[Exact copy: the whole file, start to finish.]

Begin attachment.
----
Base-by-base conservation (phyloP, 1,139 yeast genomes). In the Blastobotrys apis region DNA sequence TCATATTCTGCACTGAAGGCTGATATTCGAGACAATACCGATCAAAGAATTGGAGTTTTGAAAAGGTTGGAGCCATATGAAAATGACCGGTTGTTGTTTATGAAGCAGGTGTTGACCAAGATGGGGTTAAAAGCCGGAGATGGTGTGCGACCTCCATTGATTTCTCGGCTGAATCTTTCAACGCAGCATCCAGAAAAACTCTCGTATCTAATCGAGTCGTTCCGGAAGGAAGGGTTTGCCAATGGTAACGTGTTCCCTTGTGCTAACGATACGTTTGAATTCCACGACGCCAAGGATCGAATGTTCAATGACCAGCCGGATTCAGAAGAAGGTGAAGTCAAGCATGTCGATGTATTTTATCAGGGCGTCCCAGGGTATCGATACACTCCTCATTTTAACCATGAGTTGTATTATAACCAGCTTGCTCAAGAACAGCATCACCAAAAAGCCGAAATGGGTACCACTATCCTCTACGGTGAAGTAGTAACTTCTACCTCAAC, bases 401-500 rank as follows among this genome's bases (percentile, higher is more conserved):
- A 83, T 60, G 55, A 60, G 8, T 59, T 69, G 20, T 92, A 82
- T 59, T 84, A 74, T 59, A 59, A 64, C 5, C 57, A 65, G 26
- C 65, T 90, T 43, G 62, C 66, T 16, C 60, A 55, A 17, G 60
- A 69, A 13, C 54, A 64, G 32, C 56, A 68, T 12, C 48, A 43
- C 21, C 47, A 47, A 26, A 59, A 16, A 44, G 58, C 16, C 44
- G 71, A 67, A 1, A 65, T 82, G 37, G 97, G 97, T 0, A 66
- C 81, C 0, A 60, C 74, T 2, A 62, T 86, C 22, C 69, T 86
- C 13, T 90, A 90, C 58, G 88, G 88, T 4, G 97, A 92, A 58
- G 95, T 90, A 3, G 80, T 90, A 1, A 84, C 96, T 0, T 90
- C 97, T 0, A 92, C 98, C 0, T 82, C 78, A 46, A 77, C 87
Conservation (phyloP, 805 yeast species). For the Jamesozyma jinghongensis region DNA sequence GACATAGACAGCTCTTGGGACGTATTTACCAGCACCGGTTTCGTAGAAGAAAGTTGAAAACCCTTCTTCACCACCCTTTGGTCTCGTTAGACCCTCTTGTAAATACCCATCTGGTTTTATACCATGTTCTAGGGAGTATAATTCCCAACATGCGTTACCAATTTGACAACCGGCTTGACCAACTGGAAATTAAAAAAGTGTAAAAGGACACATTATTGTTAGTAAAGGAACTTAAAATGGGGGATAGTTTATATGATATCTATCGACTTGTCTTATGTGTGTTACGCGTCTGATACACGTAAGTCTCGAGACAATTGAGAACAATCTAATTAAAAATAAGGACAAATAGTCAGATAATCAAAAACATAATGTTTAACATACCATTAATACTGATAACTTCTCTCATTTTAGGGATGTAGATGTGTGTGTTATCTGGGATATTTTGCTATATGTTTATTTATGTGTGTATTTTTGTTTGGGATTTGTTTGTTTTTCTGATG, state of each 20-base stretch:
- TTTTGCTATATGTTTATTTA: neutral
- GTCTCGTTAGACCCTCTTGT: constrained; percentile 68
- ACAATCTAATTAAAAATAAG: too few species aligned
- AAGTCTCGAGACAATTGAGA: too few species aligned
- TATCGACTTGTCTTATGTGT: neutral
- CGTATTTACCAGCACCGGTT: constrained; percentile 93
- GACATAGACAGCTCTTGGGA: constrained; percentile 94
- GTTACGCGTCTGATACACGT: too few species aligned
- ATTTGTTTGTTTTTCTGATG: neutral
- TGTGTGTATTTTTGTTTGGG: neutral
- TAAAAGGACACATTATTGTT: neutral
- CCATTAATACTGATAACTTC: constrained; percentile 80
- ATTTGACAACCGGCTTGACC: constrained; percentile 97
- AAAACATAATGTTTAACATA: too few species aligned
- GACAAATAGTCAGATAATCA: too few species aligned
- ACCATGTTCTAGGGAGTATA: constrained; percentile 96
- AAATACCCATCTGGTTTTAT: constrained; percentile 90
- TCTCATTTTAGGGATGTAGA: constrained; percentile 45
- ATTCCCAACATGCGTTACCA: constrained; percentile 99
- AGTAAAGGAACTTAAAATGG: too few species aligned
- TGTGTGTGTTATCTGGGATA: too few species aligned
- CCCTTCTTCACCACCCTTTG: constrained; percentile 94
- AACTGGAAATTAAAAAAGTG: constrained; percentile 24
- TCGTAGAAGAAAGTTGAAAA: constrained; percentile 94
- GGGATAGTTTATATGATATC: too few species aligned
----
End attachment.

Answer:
Base-by-base conservation (phyloP, 1,139 yeast genomes). In the Blastobotrys apis region DNA sequence TCATATTCTGCACTGAAGGCTGATATTCGAGACAATACCGATCAAAGAATTGGAGTTTTGAAAAGGTTGGAGCCATATGAAAATGACCGGTTGTTGTTTATGAAGCAGGTGTTGACCAAGATGGGGTTAAAAGCCGGAGATGGTGTGCGACCTCCATTGATTTCTCGGCTGAATCTTTCAACGCAGCATCCAGAAAAACTCTCGTATCTAATCGAGTCGTTCCGGAAGGAAGGGTTTGCCAATGGTAACGTGTTCCCTTGTGCTAACGATACGTTTGAATTCCACGACGCCAAGGATCGAATGTTCAATGACCAGCCGGATTCAGAAGAAGGTGAAGTCAAGCATGTCGATGTATTTTATCAGGGCGTCCCAGGGTATCGATACACTCCTCATTTTAACCATGAGTTGTATTATAACCAGCTTGCTCAAGAACAGCATCACCAAAAAGCCGAAATGGGTACCACTATCCTCTACGGTGAAGTAGTAACTTCTACCTCAAC, bases 401-500 rank as follows among this genome's bases (percentile, higher is more conserved):
- A 83, T 60, G 55, A 60, G 8, T 59, T 69, G 20, T 92, A 82
- T 59, T 84, A 74, T 59, A 59, A 64, C 5, C 57, A 65, G 26
- C 65, T 90, T 43, G 62, C 66, T 16, C 60, A 55, A 17, G 60
- A 69, A 13, C 54, A 64, G 32, C 56, A 68, T 12, C 48, A 43
- C 21, C 47, A 47, A 26, A 59, A 16, A 44, G 58, C 16, C 44
- G 71, A 67, A 1, A 65, T 82, G 37, G 97, G 97, T 0, A 66
- C 81, C 0, A 60, C 74, T 2, A 62, T 86, C 22, C 69, T 86
- C 13, T 90, A 90, C 58, G 88, G 88, T 4, G 97, A 92, A 58
- G 95, T 90, A 3, G 80, T 90, A 1, A 84, C 96, T 0, T 90
- C 97, T 0, A 92, C 98, C 0, T 82, C 78, A 46, A 77, C 87
Conservation (phyloP, 805 yeast species). For the Jamesozyma jinghongensis region DNA sequence GACATAGACAGCTCTTGGGACGTATTTACCAGCACCGGTTTCGTAGAAGAAAGTTGAAAACCCTTCTTCACCACCCTTTGGTCTCGTTAGACCCTCTTGTAAATACCCATCTGGTTTTATACCATGTTCTAGGGAGTATAATTCCCAACATGCGTTACCAATTTGACAACCGGCTTGACCAACTGGAAATTAAAAAAGTGTAAAAGGACACATTATTGTTAGTAAAGGAACTTAAAATGGGGGATAGTTTATATGATATCTATCGACTTGTCTTATGTGTGTTACGCGTCTGATACACGTAAGTCTCGAGACAATTGAGAACAATCTAATTAAAAATAAGGACAAATAGTCAGATAATCAAAAACATAATGTTTAACATACCATTAATACTGATAACTTCTCTCATTTTAGGGATGTAGATGTGTGTGTTATCTGGGATATTTTGCTATATGTTTATTTATGTGTGTATTTTTGTTTGGGATTTGTTTGTTTTTCTGATG, state of each 20-base stretch:
- TTTTGCTATATGTTTATTTA: neutral
- GTCTCGTTAGACCCTCTTGT: constrained; percentile 68
- ACAATCTAATTAAAAATAAG: too few species aligned
- AAGTCTCGAGACAATTGAGA: too few species aligned
- TATCGACTTGTCTTATGTGT: neutral
- CGTATTTACCAGCACCGGTT: constrained; percentile 93
- GACATAGACAGCTCTTGGGA: constrained; percentile 94
- GTTACGCGTCTGATACACGT: too few species aligned
- ATTTGTTTGTTTTTCTGATG: neutral
- TGTGTGTATTTTTGTTTGGG: neutral
- TAAAAGGACACATTATTGTT: neutral
- CCATTAATACTGATAACTTC: constrained; percentile 80
- ATTTGACAACCGGCTTGACC: constrained; percentile 97
- AAAACATAATGTTTAACATA: too few species aligned
- GACAAATAGTCAGATAATCA: too few species aligned
- ACCATGTTCTAGGGAGTATA: constrained; percentile 96
- AAATACCCATCTGGTTTTAT: constrained; percentile 90
- TCTCATTTTAGGGATGTAGA: constrained; percentile 45
- ATTCCCAACATGCGTTACCA: constrained; percentile 99
- AGTAAAGGAACTTAAAATGG: too few species aligned
- TGTGTGTGTTATCTGGGATA: too few species aligned
- CCCTTCTTCACCACCCTTTG: constrained; percentile 94
- AACTGGAAATTAAAAAAGTG: constrained; percentile 24
- TCGTAGAAGAAAGTTGAAAA: constrained; percentile 94
- GGGATAGTTTATATGATATC: too few species aligned